Leaders of the two main armed groups have agreed to release all children under their control, estimated to number from 6,000 to 10,000 children, according to the United Nations Children’s Fund (UNICEF). Once the children are released, they will receive medical treatment, psychosocial support, and then will be returned to their families and communities or placed in foster care. The exact timeline for the release of all the children has yet to be determined; however, on Thursday, May 14, 357 children were released in a ceremony near Bambari. The Séléka and anti-balaka leaders have also granted humanitarian actors complete and immediate access to the areas where the children are located so that UNICEF and its partners can begin identifying and reuniting them with their families. Although the release and provision of emergency services to more than 300 children on Thursday is considered a great first step toward ending child suffering in the CAR, as noted by UNICEF representative Mohamed Malick Fall, the children will still “require extensive support and protection so that they can rebuild their lives and resume their childhood.” To fund its child soldier reintegration and rehabilitation efforts in the CAR, UNICEF has requested $73.9 million in 2015, but as of April 30, only $17 million has been funded.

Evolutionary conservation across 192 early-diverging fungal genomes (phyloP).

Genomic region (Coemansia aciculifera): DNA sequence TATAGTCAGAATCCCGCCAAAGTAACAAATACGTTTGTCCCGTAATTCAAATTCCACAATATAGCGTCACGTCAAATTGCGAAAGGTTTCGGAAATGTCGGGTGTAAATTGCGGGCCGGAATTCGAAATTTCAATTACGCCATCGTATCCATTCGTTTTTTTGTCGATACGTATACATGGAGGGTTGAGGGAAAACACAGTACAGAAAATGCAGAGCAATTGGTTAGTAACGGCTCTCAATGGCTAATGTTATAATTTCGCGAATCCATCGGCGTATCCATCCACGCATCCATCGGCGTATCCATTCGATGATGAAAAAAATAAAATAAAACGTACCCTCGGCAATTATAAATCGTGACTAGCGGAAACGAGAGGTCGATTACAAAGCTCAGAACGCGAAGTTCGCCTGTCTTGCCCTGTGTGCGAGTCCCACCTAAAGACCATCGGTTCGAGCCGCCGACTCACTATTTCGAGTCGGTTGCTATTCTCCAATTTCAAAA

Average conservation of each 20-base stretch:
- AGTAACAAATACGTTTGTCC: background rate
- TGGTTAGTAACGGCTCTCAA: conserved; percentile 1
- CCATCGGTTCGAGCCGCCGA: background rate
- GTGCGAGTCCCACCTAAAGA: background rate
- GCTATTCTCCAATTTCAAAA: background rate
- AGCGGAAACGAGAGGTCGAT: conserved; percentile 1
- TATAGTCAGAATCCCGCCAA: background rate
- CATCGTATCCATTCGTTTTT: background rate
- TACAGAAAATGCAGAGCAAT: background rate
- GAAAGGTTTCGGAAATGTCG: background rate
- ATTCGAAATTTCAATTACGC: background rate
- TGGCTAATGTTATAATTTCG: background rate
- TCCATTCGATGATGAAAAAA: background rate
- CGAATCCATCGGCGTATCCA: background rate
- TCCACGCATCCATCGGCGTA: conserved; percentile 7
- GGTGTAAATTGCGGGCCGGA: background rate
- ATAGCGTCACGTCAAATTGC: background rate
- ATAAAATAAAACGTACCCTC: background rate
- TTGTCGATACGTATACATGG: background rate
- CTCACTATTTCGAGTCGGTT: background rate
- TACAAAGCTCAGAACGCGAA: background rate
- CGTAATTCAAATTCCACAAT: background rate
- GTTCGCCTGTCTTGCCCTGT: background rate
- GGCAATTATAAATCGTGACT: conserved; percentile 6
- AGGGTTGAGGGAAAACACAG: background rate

The recommendations adopted by the forum called for the elections to be postponed—to June and July for parliamentary elections and to August for the presidential one. This does not come as a big surprise, considering the sheer number of prerequisites (e.g., establishing a threshold of security, obtaining polling equipment, and training electoral staff and observers) that need to be met in order to hold the elections, and the limited time and funding made available (only 26 percent of the requested amount has been received by May 2015) to achieve these requirements. In turn, participants called for the current transitional government to make a request to the Conference of Heads of State of the Economic Community of Central African States (ECCAS) to remain in office until the elections take place. According to former prime minister and president of the CAR’s URCA party (Union pour le renouveau centrafricain), Anicet-George Dologuélé, extending the current government’s time in office until the elections take place is the most practical way forward, since assembling a new government and allowing it time to settle in and establish its work plan will take several months—by which point it will be time to replace them via the national elections. Still, some critics of the decision to keep the current government in power, including the president of the party Mouvement démocratique pour la renaissance et l’évolution de la Centrafrique, Joseph Bendouga, argue that the country should not allow an extension of the current government since it could give the current leaders the false idea that their time in power could be indefinite.